Home >Industry >IOB’s write-off plan seen setting precedent for banks

Mumbai: Indian Overseas Bank (IOB)’s move to write off bad loans by using its share premium account could be used as a precedent by other banks who are under the Reserve Bank of India (RBI)’s prompt corrective action (PCA) process, said experts.

In a notice to the stock exchanges late on Thursday, IOB said that its board had approved using the Rs7,650 crore in its share premium account to write off its accumulated losses worth Rs6,978.94 crore. The board decision will now be put to vote at an extraordinary general meeting (EGM) on 30 January.

“Considering that write-offs are coming at the expense of minority shareholders, we are anticipating a stormy EGM, but the resolution would pass. It took almost two months in securing all regulatory approvals and convincing them that this was the only step left to clean up the balance sheet. No other fundraising could have worked and capital infusion from government could have violated minimum public float of 25%," a person close to the development said, declining to be named.

The bank has used provisions of the Companies Act, accounting norms, banking regulations and precedents from previous rulings of the National Company Law Tribunal (NCLT) and high courts to propose write-offs at the cost of equity shareholders, he explained.

R. Subramaniakumar, chief executive of IOB, did not answer calls seeking a comment.

The Companies Act, 2013, allows the use of shares in premium accounts for five reasons. They include issue of bonus shares, buyback of securities and writing off other expenses. The Banking Regulation Act, 1949, allows other uses of share premium accounts.

“While the legal framework perhaps allows it, it is certainly an unusual step. Operational losses should ideally be set off against revenue or distributable reserves first, followed by capital reserves. We believe that distributable reserves would have turned negative if these losses were adjusted against them. This would have impacted the bank’s ability in paying coupon on the loss-absorbing AT-1 bonds, which ideally should have been the one taking losses. My worry is that it may set a bad precedent and other loss-making banks may also follow suit," said Saswata Guha, director at Fitch Ratings.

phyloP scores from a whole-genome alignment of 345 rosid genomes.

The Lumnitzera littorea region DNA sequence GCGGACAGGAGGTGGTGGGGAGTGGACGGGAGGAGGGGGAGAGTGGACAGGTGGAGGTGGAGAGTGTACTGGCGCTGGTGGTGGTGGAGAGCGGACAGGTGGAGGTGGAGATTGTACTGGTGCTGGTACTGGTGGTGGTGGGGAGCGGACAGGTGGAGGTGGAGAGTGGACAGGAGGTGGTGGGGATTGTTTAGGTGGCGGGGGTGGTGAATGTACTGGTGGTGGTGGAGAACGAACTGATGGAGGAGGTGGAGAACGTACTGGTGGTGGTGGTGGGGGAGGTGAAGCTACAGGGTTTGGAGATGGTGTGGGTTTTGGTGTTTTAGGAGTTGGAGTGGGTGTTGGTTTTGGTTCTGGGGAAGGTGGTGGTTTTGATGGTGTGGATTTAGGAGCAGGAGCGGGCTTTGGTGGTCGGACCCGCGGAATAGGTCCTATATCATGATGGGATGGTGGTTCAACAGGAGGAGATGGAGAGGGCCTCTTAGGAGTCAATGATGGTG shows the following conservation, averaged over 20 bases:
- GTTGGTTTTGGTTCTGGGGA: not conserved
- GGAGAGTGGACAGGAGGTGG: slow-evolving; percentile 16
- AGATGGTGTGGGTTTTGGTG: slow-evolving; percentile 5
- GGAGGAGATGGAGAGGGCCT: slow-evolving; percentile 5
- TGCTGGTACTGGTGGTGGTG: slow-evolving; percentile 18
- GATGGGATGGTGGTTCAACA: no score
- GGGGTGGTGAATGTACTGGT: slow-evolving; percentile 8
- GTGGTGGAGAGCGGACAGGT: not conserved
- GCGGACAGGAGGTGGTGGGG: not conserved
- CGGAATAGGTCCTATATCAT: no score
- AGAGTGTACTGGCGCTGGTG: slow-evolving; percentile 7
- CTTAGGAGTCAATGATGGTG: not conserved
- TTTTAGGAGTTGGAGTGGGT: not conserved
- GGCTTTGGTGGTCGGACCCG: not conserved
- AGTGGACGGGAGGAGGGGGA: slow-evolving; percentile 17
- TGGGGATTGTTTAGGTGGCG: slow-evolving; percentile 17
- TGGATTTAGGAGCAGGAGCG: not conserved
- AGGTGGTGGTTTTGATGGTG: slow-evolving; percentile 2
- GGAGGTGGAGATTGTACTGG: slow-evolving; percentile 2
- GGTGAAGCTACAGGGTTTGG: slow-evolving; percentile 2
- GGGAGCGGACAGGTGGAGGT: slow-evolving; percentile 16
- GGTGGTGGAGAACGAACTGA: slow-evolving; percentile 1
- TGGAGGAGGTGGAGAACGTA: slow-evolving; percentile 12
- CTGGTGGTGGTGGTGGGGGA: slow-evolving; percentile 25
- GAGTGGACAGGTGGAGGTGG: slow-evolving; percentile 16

Currently, 11 state-owned lenders, including IOB, IDBI Bank, Allahabad Bank, Central Bank of India, UCO Bank and Bank of India, are under RBI’s PCA because of their weak financial health as bad loans soared and return on assets turned negative. A fall in capital levels below the regulatory prescription can also lead to initiation of PCA.

Executives at Allahabad Bank, Central Bank of India, Bank of India and UCO Bank did not respond to messages seeking comment.

“As of now, there is no development on this issue in Bank of Maharashtra," said a senior executive, who asked not to be named.

PCA forces banks to step up recoveries of bad loans, reduce risky loans, strengthen capital base and restrict branch expansion, among other measures, in order to improve balance-sheet health.

Proxy firms say that as long as there is transparency, governance is not being compromised.

“Whenever there are too many bad loans, banks have to provision for them aggressively and it usually comes at the cost of shareholders either from the general surplus or share premium accounts. This is what is happening in the case of IOB too," said Shriram Subramanian, founder and managing director, InGovern Research Services, a proxy advisory firm.

“As long as there is transparency and adequate disclosures, then to my mind there are no governance issues. The bank should at every point disclose whether these are final write-offs or write-offs with possible non-performing asset (NPA) recovery in the future," said J.N. Gupta, founder at Stakeholder Empowerment Services, another proxy advisory firm.

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